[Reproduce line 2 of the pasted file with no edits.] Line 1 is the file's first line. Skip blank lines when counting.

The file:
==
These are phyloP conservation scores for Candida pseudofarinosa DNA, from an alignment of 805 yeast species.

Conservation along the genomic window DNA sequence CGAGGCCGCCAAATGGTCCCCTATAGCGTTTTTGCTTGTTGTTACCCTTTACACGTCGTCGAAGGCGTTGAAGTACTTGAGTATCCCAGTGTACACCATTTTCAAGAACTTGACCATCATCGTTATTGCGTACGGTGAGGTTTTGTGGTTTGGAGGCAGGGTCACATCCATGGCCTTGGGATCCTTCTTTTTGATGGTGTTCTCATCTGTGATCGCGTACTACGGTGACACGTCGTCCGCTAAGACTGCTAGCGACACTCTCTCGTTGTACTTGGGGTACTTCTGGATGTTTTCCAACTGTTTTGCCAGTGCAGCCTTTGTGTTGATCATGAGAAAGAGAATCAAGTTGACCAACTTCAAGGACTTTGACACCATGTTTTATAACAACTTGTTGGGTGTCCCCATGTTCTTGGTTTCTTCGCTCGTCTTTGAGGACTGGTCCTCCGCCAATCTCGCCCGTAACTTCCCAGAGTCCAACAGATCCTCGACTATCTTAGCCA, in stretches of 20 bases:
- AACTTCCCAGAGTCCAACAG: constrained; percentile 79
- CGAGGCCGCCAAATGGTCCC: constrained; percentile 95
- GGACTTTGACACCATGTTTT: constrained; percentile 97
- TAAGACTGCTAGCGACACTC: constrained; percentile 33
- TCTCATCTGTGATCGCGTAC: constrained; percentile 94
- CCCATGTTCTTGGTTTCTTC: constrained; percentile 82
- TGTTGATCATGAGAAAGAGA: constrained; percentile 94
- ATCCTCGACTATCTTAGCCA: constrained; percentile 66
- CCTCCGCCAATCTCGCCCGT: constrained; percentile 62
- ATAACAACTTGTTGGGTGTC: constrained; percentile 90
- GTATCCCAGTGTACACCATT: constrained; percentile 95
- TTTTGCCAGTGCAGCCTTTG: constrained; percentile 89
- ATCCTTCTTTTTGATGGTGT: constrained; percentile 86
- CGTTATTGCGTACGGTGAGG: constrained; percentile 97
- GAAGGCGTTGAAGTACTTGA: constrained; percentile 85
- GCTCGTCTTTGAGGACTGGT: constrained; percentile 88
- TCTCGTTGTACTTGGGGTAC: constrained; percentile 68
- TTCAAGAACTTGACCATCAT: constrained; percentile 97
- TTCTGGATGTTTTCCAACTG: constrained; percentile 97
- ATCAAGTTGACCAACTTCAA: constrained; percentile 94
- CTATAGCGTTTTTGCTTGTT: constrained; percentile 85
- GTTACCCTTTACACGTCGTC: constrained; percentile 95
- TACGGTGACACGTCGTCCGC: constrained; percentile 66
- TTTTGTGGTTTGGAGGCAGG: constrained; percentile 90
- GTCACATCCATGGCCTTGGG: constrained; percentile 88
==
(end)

Conservation along the genomic window DNA sequence CGAGGCCGCCAAATGGTCCCCTATAGCGTTTTTGCTTGTTGTTACCCTTTACACGTCGTCGAAGGCGTTGAAGTACTTGAGTATCCCAGTGTACACCATTTTCAAGAACTTGACCATCATCGTTATTGCGTACGGTGAGGTTTTGTGGTTTGGAGGCAGGGTCACATCCATGGCCTTGGGATCCTTCTTTTTGATGGTGTTCTCATCTGTGATCGCGTACTACGGTGACACGTCGTCCGCTAAGACTGCTAGCGACACTCTCTCGTTGTACTTGGGGTACTTCTGGATGTTTTCCAACTGTTTTGCCAGTGCAGCCTTTGTGTTGATCATGAGAAAGAGAATCAAGTTGACCAACTTCAAGGACTTTGACACCATGTTTTATAACAACTTGTTGGGTGTCCCCATGTTCTTGGTTTCTTCGCTCGTCTTTGAGGACTGGTCCTCCGCCAATCTCGCCCGTAACTTCCCAGAGTCCAACAGATCCTCGACTATCTTAGCCA, in stretches of 20 bases: